Innovation tends to focus around product performance – new products, new updates, new features. That’s why companies often think of R&D investment as the ingredient for innovation. But there’s plenty of innovation to be had in the areas that surround the product. By looking at successful innovators, we can see that they are adept at finding breakthroughs in these surrounding areas. The Ten Types of Innovation is a methodology that is particularly useful at helping us think more broadly, let’s take a look at how it works.
Since the late 90’s, the Doblin group has been working with the Ten Types framework, led by Larry Keeley. Doblin is now part of Deloitte, and the framework has been encapsulated into a book, The Ten Types of Innovation: The Discipline of Building Breakthroughs. The ten types are split into three areas. At the center is the Offering, which contains the core product elements, and how the product is organized and integrated. To the left is Configuration, how the company is organized to make a profit. And to the right is the Experience, how the company interacts with the customer. Let’s look at each of the elements in detail.
- How the organization turns its value into profit. Innovative examples would be Gillette flipping their profit model from expensive razors, with cheap refills, to selling the handles cheaply and charging more for the blades – thus teaching consumers that blades are disposable, and they don’t need to be sharpened and maintained; or Hilti, who provide power tools for the construction industry, and offer a subscription service which means companies no longer need to own the tools, which removes the need to service and maintain expensive equipment.
- The value that is created by working with others. We are evermore connected today, and it becomes essential for firms to work with others, to gain processes, technology, or brand credibility. Open Innovation is itself a form of Network innovation – leveraging the skills and expertise of people outside your firm. The US retail firm Target is a good example, with its extensive partnering network, including Michael Graves, the architect who designed a range of kitchen appliances.
- How you organize the talent and assets within your company. When done well, these are very hard for competitors to copy. W. L. Gore is famous for its flat organizational structure, teams are often small, and driven by commitments rather than management orders; all employees become shareholders after a year. Zappos, and its Holacracy, would be another structural innovation example.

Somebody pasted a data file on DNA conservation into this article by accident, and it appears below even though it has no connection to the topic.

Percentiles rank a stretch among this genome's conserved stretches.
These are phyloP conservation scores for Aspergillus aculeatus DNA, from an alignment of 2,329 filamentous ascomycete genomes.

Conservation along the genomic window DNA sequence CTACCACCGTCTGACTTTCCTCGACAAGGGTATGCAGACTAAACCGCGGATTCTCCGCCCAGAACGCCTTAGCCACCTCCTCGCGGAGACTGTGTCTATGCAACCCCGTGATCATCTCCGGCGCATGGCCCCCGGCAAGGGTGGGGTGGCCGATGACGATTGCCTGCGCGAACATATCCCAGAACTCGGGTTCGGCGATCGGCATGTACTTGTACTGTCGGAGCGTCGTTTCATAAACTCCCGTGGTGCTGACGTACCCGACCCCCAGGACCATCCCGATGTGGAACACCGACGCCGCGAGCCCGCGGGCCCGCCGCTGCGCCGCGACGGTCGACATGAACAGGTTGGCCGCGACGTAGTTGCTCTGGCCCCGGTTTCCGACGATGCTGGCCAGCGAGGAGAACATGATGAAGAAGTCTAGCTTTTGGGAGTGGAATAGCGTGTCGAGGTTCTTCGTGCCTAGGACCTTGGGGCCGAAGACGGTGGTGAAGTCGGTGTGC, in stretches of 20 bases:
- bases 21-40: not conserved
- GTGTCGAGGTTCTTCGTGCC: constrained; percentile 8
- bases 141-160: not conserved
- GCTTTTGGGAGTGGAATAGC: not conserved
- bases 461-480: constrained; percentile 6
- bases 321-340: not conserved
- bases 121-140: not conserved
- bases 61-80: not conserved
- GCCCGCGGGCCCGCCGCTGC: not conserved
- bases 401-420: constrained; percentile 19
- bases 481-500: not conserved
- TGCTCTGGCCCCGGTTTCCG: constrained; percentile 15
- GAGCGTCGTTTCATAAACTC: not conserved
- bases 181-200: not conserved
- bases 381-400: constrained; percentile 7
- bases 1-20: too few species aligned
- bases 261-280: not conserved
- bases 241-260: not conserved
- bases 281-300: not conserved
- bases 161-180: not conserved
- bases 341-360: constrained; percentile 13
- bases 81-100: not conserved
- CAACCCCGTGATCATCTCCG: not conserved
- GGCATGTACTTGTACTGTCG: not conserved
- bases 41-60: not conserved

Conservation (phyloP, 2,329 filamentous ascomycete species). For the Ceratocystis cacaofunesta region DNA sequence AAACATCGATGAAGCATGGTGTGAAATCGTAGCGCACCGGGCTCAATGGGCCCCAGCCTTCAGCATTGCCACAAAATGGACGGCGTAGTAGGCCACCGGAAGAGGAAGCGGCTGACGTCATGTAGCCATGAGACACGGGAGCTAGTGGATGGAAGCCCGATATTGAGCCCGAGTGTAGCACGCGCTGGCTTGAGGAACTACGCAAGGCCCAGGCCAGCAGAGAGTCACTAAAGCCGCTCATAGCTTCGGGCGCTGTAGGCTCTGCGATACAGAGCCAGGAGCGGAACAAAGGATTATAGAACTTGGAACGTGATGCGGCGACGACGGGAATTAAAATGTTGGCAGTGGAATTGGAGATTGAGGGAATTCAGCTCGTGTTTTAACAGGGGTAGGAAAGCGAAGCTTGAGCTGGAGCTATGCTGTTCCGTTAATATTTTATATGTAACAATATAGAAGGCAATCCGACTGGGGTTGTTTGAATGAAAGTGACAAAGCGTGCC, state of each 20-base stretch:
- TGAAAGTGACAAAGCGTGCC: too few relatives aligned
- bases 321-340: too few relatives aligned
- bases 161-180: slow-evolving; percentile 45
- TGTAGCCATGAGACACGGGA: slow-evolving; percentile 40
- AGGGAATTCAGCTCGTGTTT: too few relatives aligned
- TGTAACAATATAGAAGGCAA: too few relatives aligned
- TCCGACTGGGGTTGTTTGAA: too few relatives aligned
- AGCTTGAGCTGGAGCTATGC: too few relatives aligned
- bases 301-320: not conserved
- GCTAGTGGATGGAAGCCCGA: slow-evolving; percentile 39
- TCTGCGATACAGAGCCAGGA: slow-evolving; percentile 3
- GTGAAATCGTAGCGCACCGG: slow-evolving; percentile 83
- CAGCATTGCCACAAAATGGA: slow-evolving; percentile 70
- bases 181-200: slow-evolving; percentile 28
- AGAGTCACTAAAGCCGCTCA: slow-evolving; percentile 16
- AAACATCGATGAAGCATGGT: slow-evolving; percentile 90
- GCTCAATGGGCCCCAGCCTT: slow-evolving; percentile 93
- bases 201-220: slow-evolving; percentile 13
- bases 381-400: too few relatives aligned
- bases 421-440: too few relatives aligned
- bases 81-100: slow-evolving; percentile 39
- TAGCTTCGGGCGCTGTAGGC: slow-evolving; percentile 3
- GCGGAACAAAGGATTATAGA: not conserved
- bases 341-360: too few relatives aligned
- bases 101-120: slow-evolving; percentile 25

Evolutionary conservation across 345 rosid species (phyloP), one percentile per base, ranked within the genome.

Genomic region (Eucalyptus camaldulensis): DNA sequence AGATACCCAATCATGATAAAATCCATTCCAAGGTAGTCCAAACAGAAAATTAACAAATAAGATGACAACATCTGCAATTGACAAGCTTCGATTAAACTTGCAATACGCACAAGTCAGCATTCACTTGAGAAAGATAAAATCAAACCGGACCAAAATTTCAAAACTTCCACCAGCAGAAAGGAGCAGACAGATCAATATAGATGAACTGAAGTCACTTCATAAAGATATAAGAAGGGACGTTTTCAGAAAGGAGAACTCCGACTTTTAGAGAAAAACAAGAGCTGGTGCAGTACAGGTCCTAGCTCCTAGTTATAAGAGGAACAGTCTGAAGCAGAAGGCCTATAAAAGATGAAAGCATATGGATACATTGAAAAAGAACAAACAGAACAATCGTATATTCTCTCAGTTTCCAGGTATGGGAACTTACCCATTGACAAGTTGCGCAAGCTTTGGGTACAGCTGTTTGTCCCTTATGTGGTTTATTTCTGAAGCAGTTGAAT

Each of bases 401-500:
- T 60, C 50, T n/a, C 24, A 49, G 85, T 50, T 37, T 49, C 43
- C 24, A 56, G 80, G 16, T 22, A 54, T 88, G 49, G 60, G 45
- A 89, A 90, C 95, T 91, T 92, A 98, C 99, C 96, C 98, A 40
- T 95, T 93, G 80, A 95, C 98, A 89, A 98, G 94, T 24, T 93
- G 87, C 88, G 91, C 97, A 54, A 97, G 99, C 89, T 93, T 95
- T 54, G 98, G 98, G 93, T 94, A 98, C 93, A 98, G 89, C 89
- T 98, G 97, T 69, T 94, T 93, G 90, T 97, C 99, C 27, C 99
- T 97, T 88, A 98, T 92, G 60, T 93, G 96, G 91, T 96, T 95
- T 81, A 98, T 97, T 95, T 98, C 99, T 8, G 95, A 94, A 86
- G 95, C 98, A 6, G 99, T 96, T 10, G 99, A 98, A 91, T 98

- How a company goes about producing its products and services – its core operations. Sometimes it’s a patented approach, or a breakthrough methodology such as Toyota’s lean production. Zara has risen to prominence in the retail industry with its reimagining of the fashion supply chain, taking a sketch through to shop floor within weeks.
- The quality, feature set, capability of a firm’s products. This is often considered the total sum of innovation, and revolves around the R&D department. It’s certainly important, but only one of the ten types. Examples could be Dyson’s breakthrough dual cyclone technology with no bag, taking 15 years and more than 5,000 prototypes to produce; or Corning’s Gorilla Glass, a core component of many leading technology brands.
- How you create additional value by adding other firms’ products and services to yours, or how you combine multiple products to create significantly more value. The web browser Mozilla is built on open-source software, and allows developers to create add-ons to enrich the product. Oscar Mayer offers “lunchables”, combinations of food snacks for school lunches, making it easy for parents, and fun for kids.
- How you make your product easier to use, more enjoyable, or get better value from. Zappos is famous for its customer service, with employees empowered to take the initiative to solve the customer’s issue – whether it means spending hours on the phone with them, or sending them flowers. Men’s Wearhouse offer lifetime pressing on their suits and coats.
- How you connect with your customer. It differs from Network, in that it’s not about whom you work with to make those connections, but more about the ways in which you connect. Nike’s NikeTown flagship stores offer a rich and unique experience for shoppers, with product launches, and athletic staff, including ex-basketball professionals.
- Your brand can be a powerful innovation in itself, it can represent the values you stand for, or a simple but big idea that resonates with customers. Virgin is a classic example of brand, led by Sir Richard Branson, and companies such as Virgin Atlantic Airways, Virgin Records, Virgin Trains, and Virgin Galactic; Virgin stands for being different and fun, spicing up the industries in which it ventures. Intel is another powerful brand, making a computer component so valuable that having the “Intel Inside” on the box elevates the value of the overall product.
- How you understand and then leverage the desires and needs of your customers. They can be hard to spot, often sitting among one of the other nine types. The question is how to interact with your customers and delight them? Blizzard Entertainment, who makes World of Warcraft, is an expert at customer engagement – understanding what makes users play for hundreds of hours, and what drives them to collaborate and connect with other users. Apple of course is another company that thrives on the engagement of its devotees.